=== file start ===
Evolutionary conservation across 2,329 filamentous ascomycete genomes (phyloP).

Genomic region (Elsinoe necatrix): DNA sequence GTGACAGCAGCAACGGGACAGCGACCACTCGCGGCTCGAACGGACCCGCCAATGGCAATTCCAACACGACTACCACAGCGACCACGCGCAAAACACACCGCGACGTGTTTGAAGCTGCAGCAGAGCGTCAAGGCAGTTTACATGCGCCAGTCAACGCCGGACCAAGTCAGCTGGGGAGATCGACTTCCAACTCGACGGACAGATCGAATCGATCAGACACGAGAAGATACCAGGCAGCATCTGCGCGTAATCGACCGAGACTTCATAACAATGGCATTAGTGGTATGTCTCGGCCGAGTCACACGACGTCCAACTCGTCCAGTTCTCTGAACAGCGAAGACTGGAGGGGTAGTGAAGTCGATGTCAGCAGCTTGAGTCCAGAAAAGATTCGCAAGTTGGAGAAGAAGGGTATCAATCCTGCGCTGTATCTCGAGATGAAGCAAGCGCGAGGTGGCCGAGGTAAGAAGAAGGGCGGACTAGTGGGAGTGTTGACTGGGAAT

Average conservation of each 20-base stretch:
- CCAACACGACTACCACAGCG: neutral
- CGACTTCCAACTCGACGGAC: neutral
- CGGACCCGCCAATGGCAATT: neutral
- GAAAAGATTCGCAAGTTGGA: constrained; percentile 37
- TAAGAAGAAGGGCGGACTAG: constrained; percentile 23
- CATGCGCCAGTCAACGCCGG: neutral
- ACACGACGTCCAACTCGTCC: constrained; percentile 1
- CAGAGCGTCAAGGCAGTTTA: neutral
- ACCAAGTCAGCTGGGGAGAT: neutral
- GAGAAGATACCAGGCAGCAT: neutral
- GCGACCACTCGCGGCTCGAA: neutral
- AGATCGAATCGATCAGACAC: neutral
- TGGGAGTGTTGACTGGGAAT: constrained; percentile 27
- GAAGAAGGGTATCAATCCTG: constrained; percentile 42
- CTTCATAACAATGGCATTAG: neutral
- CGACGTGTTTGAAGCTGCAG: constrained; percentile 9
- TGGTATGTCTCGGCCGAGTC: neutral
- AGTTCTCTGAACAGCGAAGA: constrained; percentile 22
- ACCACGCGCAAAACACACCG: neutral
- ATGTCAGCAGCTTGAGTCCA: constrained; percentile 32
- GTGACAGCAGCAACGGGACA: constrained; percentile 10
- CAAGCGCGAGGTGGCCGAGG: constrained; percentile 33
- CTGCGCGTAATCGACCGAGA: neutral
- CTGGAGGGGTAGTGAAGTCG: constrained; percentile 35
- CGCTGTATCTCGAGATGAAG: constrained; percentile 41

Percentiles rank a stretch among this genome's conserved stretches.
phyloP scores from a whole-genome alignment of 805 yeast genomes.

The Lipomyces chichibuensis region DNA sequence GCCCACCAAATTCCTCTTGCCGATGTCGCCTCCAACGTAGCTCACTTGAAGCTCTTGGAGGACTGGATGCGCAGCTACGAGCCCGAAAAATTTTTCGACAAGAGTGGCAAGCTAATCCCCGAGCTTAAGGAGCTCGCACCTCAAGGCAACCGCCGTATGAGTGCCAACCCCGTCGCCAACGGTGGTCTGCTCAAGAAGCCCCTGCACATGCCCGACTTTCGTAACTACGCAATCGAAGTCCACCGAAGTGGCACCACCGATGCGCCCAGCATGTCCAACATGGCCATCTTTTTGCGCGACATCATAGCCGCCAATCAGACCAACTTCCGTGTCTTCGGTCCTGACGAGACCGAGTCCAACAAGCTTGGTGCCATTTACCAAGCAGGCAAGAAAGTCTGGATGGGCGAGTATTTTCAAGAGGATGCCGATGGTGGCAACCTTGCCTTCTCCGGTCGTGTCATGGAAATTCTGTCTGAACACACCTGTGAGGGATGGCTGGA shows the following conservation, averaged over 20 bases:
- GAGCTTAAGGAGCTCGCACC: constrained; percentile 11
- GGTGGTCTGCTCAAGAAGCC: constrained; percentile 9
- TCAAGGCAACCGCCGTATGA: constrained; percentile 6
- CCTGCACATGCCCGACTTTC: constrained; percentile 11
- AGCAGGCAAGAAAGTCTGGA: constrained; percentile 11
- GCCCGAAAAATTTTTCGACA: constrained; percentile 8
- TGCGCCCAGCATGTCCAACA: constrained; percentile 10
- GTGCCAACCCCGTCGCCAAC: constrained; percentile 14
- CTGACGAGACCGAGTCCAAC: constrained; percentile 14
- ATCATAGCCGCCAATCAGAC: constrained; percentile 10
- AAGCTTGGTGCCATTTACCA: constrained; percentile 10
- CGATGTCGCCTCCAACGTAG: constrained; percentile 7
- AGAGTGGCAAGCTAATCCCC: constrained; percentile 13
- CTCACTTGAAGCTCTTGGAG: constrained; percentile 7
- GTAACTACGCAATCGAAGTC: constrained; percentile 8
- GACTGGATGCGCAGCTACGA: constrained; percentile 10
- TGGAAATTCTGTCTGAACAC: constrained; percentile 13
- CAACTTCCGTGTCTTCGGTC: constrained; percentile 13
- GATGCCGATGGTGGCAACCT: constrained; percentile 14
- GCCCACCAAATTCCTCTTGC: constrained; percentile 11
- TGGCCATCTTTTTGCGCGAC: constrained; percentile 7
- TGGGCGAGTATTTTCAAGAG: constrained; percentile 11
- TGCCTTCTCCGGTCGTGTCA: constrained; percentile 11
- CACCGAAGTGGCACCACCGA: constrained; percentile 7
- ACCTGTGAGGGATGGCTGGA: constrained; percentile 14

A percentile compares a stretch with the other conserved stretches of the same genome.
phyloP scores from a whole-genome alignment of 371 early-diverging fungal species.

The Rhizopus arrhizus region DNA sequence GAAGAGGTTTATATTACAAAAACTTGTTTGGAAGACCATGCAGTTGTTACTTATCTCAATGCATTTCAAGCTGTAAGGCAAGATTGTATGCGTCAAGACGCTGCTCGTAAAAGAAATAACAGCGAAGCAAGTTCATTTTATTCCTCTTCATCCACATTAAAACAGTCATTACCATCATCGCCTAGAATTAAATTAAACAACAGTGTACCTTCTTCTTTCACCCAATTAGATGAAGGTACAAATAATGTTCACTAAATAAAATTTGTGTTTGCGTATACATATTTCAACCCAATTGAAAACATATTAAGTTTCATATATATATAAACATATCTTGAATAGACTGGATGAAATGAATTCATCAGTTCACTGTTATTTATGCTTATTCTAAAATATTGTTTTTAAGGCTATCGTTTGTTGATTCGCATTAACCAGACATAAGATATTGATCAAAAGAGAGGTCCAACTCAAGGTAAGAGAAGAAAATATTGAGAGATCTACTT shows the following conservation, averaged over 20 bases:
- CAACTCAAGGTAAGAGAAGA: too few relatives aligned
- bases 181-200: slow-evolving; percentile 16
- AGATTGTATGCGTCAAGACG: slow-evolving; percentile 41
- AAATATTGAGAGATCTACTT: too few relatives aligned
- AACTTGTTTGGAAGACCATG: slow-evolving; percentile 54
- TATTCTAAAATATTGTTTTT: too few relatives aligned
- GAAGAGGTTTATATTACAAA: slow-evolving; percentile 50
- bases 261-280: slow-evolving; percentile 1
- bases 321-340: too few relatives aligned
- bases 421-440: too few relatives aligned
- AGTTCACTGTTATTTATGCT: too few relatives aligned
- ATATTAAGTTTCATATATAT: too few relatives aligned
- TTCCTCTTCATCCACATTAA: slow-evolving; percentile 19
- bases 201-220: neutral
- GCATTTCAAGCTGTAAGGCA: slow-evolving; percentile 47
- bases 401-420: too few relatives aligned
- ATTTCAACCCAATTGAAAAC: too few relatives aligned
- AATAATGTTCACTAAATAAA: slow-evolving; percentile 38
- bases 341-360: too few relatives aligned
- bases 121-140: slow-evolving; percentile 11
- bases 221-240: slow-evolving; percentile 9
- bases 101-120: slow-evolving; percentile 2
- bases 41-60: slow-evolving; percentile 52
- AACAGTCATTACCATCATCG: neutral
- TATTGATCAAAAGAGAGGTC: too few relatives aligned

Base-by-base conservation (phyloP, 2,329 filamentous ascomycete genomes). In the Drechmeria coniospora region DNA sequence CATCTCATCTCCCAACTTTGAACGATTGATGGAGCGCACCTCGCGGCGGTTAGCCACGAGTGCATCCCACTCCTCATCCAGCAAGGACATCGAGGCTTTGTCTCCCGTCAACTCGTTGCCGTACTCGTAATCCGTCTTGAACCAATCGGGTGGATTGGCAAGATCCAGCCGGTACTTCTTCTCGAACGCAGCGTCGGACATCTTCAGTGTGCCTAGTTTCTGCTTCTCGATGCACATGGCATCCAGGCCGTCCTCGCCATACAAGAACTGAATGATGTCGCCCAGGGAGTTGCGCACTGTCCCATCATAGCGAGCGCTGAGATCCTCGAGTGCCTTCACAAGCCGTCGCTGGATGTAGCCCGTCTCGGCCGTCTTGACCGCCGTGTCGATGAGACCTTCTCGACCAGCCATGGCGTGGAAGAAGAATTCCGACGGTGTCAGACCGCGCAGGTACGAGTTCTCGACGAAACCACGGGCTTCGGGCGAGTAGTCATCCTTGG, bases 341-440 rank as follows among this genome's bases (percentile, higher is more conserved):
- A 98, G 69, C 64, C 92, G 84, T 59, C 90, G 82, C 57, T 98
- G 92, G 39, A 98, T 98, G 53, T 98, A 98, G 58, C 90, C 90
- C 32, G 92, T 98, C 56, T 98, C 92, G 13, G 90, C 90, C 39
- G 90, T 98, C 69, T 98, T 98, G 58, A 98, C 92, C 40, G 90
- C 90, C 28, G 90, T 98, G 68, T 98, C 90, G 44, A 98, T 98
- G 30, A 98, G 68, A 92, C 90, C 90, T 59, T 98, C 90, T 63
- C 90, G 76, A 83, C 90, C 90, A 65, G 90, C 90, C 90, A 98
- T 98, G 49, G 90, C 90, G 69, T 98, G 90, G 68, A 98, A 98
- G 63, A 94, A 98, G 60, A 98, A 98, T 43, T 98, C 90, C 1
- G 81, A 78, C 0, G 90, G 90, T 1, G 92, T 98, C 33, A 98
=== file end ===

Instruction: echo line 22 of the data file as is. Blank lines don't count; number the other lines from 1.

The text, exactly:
- ACCACGCGCAAAACACACCG: neutral